A federal district judge has imposed monetary and other sanctions on the two lawyers who filed a brief laden with bogus cases they found when they relied on ChatGPT for legal research.
The judge ordered the lawyers, Peter LoDuca and Steven A. Schwartz, as well as the law firm of Levidow, Levidow & Oberman, to pay a penalty of $5,000.
He also ordered them to notify their client of the sanctions, and to notify each judge who was falsely identified as the author of the fake court opinions generated by ChatGPT.
While there is nothing “inherently improper” about an attorney using artificial intelligence, wrote U.S. District Judge P. Kevin Castel, “existing rules impose a gatekeeping role on attorneys to ensure the accuracy of their filings.”
In this case, he continued, the attorneys “abandoned their responsibilities when they submitted non-existent judicial opinions with fake quotes and citations created by the artificial intelligence tool ChatGPT, then continued to stand by the fake opinions after judicial orders called their existence into question.”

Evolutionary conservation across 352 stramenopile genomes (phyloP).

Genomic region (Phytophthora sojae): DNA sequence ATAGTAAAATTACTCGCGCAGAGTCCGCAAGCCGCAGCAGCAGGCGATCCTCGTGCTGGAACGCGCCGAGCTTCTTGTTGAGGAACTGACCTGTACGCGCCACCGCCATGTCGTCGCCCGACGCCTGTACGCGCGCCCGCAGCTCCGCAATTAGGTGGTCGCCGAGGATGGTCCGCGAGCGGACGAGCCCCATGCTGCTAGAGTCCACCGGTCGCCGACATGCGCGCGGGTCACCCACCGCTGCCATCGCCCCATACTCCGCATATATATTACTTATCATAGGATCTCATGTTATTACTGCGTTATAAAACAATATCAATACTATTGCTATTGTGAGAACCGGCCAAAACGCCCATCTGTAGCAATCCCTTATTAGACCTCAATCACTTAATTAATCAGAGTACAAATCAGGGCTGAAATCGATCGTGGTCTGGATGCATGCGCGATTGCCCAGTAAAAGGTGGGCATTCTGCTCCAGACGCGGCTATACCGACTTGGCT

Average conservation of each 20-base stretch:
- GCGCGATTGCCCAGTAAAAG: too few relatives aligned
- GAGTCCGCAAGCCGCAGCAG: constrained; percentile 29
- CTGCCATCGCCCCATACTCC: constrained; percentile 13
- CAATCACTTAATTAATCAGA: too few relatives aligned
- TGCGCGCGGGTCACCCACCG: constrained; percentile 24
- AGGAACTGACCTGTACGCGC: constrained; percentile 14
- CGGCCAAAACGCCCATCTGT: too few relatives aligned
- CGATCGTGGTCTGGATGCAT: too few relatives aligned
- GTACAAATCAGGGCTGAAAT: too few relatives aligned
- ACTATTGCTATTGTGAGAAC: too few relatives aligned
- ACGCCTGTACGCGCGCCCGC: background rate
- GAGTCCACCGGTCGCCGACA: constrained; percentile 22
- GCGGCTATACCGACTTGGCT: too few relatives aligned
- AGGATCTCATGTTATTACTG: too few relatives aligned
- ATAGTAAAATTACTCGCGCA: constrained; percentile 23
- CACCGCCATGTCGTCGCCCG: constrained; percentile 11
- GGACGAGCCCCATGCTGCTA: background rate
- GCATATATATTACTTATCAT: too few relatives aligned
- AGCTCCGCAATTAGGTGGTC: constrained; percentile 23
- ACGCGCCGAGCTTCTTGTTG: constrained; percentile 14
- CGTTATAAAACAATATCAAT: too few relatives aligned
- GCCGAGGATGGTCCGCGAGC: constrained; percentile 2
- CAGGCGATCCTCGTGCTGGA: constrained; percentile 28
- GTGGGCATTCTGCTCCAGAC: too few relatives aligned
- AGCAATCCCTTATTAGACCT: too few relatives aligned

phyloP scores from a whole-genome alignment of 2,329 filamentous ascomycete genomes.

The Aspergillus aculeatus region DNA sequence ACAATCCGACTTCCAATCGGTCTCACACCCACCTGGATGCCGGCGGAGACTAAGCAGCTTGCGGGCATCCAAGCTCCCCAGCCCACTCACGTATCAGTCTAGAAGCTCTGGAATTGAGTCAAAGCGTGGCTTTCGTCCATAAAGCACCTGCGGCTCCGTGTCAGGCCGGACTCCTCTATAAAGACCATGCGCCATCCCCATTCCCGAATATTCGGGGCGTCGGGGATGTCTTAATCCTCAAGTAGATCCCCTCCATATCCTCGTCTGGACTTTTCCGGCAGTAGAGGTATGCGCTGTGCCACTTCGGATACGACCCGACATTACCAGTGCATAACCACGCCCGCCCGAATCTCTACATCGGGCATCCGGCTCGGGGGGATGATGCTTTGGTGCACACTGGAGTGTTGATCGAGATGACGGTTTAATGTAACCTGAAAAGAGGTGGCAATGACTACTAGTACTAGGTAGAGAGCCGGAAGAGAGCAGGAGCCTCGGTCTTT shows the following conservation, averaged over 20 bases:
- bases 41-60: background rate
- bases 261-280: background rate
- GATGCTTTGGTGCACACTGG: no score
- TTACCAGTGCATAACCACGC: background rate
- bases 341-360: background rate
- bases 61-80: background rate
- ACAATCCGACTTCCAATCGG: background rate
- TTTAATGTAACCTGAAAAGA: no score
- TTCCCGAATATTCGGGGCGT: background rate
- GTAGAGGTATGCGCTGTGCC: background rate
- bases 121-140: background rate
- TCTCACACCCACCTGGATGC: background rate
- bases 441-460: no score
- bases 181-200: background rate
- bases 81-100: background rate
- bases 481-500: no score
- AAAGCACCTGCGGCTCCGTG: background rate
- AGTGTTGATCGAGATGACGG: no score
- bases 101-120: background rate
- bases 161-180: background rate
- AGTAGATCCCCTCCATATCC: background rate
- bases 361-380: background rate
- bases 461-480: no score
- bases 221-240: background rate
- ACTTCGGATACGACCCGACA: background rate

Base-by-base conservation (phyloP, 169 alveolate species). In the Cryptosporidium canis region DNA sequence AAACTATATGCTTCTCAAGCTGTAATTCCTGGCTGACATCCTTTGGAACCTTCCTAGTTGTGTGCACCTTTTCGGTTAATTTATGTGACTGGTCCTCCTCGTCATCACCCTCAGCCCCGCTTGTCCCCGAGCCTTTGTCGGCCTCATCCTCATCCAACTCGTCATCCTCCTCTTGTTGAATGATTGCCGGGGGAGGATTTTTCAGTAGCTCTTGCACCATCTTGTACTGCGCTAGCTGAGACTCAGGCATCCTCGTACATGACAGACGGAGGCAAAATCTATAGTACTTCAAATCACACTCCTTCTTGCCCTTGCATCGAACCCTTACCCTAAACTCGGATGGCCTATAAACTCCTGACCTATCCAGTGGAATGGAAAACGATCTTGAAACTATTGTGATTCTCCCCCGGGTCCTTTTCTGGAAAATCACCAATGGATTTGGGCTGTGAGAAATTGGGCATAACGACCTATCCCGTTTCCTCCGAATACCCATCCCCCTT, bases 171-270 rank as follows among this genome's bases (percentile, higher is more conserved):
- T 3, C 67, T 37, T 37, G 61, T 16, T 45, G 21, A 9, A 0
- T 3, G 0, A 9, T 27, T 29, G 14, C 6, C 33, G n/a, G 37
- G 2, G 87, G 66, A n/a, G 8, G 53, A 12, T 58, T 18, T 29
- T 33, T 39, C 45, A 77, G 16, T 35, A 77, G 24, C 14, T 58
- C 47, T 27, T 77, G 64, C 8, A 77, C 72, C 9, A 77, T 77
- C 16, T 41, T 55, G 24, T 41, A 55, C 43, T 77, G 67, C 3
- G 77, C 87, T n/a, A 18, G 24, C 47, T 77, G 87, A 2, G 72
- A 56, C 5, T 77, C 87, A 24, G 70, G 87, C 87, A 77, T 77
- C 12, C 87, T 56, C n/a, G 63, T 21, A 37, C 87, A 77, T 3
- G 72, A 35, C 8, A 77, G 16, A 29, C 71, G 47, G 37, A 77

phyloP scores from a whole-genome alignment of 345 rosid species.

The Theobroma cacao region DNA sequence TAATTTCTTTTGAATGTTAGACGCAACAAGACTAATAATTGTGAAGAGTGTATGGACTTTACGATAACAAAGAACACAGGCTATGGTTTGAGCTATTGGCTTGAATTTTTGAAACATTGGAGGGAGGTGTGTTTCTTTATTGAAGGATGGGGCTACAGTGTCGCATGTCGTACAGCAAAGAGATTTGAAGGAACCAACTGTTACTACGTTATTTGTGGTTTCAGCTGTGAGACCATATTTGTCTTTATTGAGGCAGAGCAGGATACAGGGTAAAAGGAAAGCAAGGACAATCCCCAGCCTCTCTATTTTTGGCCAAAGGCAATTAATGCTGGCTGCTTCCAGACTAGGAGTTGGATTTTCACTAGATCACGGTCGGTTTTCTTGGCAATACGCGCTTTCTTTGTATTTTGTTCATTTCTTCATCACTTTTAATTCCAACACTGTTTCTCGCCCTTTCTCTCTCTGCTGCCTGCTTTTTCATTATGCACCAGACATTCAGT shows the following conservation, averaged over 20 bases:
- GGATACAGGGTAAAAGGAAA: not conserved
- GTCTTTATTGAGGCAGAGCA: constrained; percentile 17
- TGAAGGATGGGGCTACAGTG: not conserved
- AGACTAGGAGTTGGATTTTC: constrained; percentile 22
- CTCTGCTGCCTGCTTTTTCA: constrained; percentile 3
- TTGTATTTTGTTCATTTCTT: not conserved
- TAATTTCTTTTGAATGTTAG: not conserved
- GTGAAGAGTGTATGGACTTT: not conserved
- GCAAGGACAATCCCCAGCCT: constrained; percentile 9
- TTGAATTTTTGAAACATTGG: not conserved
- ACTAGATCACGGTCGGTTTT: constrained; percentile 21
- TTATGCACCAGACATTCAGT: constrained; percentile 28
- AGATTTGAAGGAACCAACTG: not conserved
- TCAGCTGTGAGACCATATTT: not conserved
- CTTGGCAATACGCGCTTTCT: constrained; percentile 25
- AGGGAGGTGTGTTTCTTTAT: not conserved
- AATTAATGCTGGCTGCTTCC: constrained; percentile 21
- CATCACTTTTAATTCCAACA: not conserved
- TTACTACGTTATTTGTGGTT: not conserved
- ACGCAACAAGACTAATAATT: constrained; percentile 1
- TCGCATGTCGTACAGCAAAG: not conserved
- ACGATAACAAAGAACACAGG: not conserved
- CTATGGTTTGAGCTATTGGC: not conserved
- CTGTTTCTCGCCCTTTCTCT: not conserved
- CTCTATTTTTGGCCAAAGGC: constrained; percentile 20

In harsh language, the judge wrote that the attorneys’ actions might not have warranted sanctions if they had come clean about their actions shortly after opposing counsel questioned the existence of the cases they cited, or after they had read the court’s subsequent orders requiring them to produce the questioned cases.
“Instead, the individual Respondents doubled down and did not begin to dribble out the truth until May 25, after the Court issued an Order to Show Cause why one of the individual Respondents ought not be sanctioned,” Judge Castel wrote.
“[T]he Court finds bad faith on the part of the individual Respondents based upon acts of conscious avoidance and false and misleading statements to the Court. Sanctions will therefore be imposed on the individual Respondents.”
Read the full opinion here: S.D.N.Y. 22-cv-01461 dckt 000054_000 filed 2023-06-22.